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Okerenkoko’s life saver in the throes of death

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Hospital overgrown and deserted (Inset) Before Tompolo was sacked

Hospital overgrown and deserted (Inset) Before Tompolo was sacked

Residents of Okerenkoko, in Delta State community, have expressed sadness over the neglect of a free-for-all health facility, hitherto financed by ex-militant, Chief Government Ekpemupolo, better known as Tompolo.

Ekpemupolo kinsmen in Okerenkoko Community in Gbaramatu Kingdom, Warri South West Local Council Area, lamented that they have had to endure very tough times since their benefactor was chased away from the area by federal authorities.

Coordinator of the cottage hospital, Dr. Clarkson Aghagha disclosed to The Guardian that the centre has performed about 400 successful life-saving surgeries on residents of the area, free of charge.

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Residents, who corroborated Aghagha’s claim, lamented that the deteriorated nature of the health facility was responsible for the health challenges the community, and the entire kingdom now face.

Operated by the Tompolo Foundation, the facility suddenly closed shop owing to lack of funding.

They (residents) accused the Federal Government of chasing away their benefactor, thereby putting them in a precarious situation, and their health in serious jeopardy, as there are no health facilities to take care of the communities in the area.

A resident, who didn’t want his name in print said; “Our dark days, with respect to deteriorating health issues started when the Federal Government began to have issues with High Chief Oweizide Ekpemupolo. Now, he is no more around to fund the hospital. We are truly in a precarious situation. Children are dying everyday, the aged are also dying everyday and we are completely helpless,’’ he cried.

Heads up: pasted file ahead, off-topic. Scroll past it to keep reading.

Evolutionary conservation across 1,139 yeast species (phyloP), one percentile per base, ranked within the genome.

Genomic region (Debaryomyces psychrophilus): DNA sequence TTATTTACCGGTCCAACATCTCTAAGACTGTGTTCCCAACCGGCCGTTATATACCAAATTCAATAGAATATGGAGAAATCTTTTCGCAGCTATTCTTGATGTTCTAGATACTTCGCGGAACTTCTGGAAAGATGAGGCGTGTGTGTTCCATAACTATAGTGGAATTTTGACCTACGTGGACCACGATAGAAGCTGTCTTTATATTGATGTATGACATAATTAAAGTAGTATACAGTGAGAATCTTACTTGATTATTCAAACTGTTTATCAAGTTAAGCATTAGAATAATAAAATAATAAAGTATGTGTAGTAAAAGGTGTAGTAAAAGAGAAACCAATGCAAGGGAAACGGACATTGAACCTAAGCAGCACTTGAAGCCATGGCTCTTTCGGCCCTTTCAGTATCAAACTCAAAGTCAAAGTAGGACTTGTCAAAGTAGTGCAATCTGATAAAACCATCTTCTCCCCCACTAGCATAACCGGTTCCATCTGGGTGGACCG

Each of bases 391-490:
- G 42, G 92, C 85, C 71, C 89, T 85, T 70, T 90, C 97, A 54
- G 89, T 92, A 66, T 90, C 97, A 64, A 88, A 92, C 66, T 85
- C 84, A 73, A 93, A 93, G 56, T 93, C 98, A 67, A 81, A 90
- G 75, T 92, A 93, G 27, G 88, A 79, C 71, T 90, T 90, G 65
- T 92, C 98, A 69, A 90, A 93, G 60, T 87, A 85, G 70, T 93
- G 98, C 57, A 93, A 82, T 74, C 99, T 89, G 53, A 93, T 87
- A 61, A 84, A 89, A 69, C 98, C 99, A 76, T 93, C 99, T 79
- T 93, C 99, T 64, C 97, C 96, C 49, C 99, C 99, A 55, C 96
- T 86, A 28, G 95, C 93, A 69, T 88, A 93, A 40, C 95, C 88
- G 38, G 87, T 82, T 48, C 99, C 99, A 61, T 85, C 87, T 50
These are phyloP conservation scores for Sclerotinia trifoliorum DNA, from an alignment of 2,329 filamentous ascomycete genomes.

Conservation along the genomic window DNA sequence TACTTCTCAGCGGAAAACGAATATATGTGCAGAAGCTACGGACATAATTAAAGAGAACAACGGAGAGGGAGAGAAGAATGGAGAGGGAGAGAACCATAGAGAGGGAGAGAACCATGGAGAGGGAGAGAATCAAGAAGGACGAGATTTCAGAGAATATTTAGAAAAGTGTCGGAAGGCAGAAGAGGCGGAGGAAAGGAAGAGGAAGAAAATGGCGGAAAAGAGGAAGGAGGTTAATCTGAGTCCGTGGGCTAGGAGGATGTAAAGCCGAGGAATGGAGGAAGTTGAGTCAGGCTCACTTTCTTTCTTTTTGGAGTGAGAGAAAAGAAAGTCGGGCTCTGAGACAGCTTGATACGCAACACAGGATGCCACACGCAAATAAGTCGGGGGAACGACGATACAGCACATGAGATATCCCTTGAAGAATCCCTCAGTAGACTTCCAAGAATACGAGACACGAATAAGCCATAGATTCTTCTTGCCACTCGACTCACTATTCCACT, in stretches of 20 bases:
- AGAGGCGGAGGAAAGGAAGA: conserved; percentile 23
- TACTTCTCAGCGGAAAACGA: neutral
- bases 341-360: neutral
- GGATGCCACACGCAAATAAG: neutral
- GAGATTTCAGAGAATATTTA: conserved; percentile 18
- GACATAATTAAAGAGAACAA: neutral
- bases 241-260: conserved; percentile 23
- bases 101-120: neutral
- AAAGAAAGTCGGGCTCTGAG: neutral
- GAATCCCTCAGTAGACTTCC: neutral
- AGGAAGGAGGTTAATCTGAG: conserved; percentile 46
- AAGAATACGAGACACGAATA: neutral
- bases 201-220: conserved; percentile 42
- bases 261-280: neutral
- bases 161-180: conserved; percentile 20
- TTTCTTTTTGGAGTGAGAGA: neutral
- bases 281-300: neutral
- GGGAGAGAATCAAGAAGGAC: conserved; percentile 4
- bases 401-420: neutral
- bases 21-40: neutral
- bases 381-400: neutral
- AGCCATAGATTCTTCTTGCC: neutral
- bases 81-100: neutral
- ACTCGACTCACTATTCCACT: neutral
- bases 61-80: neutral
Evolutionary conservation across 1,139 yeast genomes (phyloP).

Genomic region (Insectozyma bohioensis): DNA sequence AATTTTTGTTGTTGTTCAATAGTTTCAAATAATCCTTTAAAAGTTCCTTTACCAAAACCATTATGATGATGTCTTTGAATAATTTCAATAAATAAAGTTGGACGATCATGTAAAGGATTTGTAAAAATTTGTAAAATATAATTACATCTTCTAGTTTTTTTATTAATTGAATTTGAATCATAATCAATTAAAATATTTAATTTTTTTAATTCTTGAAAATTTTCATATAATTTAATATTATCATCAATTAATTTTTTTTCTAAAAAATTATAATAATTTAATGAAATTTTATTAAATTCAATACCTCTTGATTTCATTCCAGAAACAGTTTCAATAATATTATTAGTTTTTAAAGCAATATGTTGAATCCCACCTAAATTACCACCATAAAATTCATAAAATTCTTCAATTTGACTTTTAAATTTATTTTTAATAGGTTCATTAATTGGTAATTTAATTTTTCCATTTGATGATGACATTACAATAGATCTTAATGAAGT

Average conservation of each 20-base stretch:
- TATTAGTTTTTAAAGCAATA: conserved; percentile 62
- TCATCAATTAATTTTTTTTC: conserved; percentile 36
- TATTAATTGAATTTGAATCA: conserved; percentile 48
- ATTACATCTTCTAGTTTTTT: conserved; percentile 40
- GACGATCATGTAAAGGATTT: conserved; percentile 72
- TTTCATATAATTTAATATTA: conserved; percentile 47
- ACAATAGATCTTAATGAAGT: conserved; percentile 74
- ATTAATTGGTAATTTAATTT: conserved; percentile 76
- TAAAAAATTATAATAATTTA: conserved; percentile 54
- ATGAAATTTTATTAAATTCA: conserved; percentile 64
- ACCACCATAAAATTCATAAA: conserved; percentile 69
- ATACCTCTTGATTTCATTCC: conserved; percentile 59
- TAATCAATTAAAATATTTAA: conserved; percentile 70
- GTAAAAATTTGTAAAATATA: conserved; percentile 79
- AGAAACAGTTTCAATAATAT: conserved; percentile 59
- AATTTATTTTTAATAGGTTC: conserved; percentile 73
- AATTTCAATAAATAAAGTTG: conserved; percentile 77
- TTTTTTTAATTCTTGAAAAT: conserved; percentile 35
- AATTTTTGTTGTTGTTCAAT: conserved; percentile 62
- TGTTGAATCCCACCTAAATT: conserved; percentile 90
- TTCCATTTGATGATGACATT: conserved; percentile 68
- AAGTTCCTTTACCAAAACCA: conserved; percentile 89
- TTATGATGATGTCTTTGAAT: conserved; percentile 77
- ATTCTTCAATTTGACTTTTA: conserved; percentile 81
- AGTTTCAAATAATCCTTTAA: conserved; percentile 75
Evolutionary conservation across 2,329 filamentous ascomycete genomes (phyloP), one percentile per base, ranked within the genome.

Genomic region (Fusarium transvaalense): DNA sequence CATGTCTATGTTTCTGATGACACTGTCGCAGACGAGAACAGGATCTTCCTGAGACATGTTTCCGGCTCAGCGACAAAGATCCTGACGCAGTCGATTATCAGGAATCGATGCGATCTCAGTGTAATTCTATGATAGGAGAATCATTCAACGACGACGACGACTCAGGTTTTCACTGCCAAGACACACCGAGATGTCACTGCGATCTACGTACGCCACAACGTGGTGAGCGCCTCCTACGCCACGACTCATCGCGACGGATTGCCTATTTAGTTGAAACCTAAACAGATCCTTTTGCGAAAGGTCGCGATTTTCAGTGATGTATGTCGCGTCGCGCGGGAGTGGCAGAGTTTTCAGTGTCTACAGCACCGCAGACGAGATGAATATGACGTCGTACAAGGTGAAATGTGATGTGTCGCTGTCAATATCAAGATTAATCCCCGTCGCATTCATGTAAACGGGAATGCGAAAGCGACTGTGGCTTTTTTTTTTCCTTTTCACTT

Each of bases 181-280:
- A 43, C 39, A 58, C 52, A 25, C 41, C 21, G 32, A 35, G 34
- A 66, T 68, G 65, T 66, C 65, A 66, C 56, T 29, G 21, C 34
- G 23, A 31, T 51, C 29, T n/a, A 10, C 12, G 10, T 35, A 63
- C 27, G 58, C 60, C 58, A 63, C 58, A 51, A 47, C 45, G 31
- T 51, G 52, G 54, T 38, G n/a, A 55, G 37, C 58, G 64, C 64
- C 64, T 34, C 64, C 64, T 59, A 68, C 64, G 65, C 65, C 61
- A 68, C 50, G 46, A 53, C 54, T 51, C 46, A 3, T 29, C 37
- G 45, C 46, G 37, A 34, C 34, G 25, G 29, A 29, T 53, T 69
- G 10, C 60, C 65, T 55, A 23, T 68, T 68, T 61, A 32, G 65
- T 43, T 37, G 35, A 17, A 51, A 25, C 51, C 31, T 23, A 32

According to the residents, construction of the cottage hospital was started by the Niger Delta Development Commission (NDDC), but later taken over by the Delta State government, through the Delta State Oil Producing Areas Development Commission (DESOPADEC), during the tenure of Chief Wellington Okrika, as chairman.

After Okirika’s exit, the facility was neglected for years, before it was taken over by the Tompolo foundation in 2013, about four years after the invasion of the Gbaramatu community, in 2009, by government security operatives, during the Olusegun Obasanjo administration.

“Since this clinic came into existence, it has been beneficial to us,’’ an elderly resident said, adding that, “The sick were always given adequate and effective treatment there. For instance, one of my neighbours, who was involved in an automobile accident was treated there. But for sometimes now, it has stopped functioning. We don’t have a place to go to for medical treatment. The children’s clinic, where our children were usually treated is no longer operating. We don’t know what is happening. So we are praying to God for the clinic to be made functional again because even non-indigenes also benefitted from the facility.

Currently, the whole community is pleading that the clinic should start functioning again, so that our children can receive treatment when they are sick,” he stated.

A female resident, Mrs. Beauty Samuel, also lamented that when the clinic was in operation, “everything there, regarding treatment was free, as Tomopolo was paying for them .We don’t know what is going on. It’s only God we are praying to, for an end to all these problems facing the clinic so that it can start functioning again.”

A security staff at the hospital, Mr. Ginuwa Deregbegba, whose means of livelihood hangs in the balance, said the current situation was brought about by the recent invasion of the community by some soldiers, who chased away some prominent personalities from the area.